A Walk to the Galata Tower
One day we decided to walk to the Galata Tower on the other side of the Golden Horn. It was a memorable urban hike.
The Galata Tower was built by the Genoese in the mid-1300s. At the time, about 100 years before the Ottoman conquest, it was located in the Genoese colony outside Constantinople. Now it is in a part of Istanbul called Karakoy.
To get there we first had to walk to an area with the tongue twisting name of Eminonu. Eminonu is on the south side of the Golden Horn, a broad waterway that divides the European part of Istanbul.
To cross the Golden Horn we had to walk across the Galata Bridge, which is busy with pedestrians, cars a streetcar, and fishermen.
The tower is about 100 feet above sea level. When I read that, I demanded a recount. It feels like a steep climb.
When it was built, the Galata Tower at about 200 feet was the tallest building in or around Constantinople.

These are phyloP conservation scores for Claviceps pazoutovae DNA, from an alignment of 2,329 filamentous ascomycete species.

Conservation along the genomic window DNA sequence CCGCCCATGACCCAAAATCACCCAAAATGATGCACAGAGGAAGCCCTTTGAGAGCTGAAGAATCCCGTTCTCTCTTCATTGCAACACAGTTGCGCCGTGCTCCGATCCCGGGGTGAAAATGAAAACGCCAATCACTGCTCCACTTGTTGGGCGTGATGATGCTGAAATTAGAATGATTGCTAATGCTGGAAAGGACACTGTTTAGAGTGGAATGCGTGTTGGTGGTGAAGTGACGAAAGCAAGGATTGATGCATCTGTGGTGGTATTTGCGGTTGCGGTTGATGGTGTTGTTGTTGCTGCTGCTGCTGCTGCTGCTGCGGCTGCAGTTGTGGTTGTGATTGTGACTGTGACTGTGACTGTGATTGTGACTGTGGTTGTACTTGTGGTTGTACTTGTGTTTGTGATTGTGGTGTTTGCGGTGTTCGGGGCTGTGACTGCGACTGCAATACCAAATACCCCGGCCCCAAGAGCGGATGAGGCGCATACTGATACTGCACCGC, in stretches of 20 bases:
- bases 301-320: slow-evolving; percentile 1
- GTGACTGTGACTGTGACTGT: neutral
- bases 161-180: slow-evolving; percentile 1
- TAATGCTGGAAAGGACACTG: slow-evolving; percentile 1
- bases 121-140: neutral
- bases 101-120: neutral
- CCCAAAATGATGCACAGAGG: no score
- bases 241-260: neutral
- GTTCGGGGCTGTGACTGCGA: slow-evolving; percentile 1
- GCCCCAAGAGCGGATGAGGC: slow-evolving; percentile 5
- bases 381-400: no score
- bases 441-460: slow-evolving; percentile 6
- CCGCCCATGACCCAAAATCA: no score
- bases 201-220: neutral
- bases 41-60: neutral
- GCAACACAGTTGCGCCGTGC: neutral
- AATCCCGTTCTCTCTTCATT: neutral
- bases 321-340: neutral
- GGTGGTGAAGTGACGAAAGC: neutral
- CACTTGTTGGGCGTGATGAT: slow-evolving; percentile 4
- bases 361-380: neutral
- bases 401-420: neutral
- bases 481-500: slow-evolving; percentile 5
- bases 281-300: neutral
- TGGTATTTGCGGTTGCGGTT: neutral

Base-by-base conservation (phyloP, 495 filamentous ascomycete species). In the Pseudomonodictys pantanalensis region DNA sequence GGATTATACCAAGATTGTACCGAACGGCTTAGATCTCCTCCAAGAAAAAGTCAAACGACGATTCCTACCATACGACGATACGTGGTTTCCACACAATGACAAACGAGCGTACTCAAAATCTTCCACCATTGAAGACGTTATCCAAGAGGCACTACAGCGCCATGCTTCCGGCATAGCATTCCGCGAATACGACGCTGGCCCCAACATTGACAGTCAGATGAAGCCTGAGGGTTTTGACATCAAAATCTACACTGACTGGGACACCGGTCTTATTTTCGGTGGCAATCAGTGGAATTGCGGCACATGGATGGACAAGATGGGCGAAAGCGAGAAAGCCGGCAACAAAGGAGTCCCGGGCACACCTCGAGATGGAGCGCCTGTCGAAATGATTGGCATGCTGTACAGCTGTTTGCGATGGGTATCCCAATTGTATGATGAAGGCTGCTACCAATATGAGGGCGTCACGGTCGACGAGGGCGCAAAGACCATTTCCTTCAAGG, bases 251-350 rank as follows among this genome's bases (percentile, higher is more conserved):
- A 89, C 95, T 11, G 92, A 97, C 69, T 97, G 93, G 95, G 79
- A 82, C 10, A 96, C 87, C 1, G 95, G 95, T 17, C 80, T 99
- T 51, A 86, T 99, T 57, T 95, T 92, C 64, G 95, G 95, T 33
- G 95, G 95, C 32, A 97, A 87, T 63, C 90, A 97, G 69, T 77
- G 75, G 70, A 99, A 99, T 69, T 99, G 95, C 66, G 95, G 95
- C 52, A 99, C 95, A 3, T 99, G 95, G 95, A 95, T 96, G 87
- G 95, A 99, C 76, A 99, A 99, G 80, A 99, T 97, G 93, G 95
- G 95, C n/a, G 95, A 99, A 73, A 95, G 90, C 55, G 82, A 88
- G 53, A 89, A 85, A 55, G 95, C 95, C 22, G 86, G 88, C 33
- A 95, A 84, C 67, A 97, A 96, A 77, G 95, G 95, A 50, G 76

Fortunately, there’s an elevator. When we got to the top, we avoided the restaurant but took in the views.
The Galata Bridge seen from above.
Another view across the Golden Horn, this time with the Blue Mosque.
Looking away from the Golden Horn.
Back on ground level, I tried to instruct my boys in the profound lessons of history, but without much success.
The walk back down was faster.
By the time we crossed back across the Galata Bridge, dusk had fallen, and we watched the lights come on.